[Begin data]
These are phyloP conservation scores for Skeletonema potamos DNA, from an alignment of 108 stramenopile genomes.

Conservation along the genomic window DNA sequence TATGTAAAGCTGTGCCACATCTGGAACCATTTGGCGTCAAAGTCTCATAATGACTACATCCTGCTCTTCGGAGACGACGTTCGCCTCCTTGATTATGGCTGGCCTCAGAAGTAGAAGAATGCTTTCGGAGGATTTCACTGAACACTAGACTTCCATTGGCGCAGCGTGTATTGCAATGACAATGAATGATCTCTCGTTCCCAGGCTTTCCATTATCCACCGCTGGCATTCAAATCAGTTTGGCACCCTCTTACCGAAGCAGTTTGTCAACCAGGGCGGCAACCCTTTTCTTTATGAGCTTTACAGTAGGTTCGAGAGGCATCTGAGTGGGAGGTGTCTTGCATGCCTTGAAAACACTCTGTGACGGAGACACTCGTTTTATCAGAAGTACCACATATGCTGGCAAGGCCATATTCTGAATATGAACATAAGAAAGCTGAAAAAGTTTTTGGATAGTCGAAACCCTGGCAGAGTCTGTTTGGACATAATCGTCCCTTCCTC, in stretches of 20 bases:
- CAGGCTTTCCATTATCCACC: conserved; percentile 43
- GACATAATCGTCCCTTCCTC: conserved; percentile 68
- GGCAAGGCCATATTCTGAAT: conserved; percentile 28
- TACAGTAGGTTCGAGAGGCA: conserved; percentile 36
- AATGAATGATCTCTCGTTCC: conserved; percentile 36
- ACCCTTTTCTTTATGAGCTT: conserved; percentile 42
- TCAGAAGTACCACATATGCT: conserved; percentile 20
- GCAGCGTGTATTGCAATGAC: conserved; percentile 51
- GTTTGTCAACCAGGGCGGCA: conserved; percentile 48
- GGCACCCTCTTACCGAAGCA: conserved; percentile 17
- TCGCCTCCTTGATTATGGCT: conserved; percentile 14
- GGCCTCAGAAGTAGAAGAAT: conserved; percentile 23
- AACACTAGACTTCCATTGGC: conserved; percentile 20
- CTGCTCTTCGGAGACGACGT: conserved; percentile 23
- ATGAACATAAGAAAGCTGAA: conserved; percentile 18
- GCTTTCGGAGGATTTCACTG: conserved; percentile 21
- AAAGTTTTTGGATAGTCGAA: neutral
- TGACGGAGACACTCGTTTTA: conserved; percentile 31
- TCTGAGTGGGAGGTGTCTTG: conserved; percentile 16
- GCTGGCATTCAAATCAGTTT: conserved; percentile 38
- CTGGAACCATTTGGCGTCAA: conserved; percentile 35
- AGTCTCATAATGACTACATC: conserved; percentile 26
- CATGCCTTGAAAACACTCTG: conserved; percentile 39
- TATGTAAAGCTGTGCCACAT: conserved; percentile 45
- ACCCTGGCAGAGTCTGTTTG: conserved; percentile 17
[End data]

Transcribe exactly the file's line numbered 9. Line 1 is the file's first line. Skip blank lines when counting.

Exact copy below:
- TCAGAAGTACCACATATGCT: conserved; percentile 20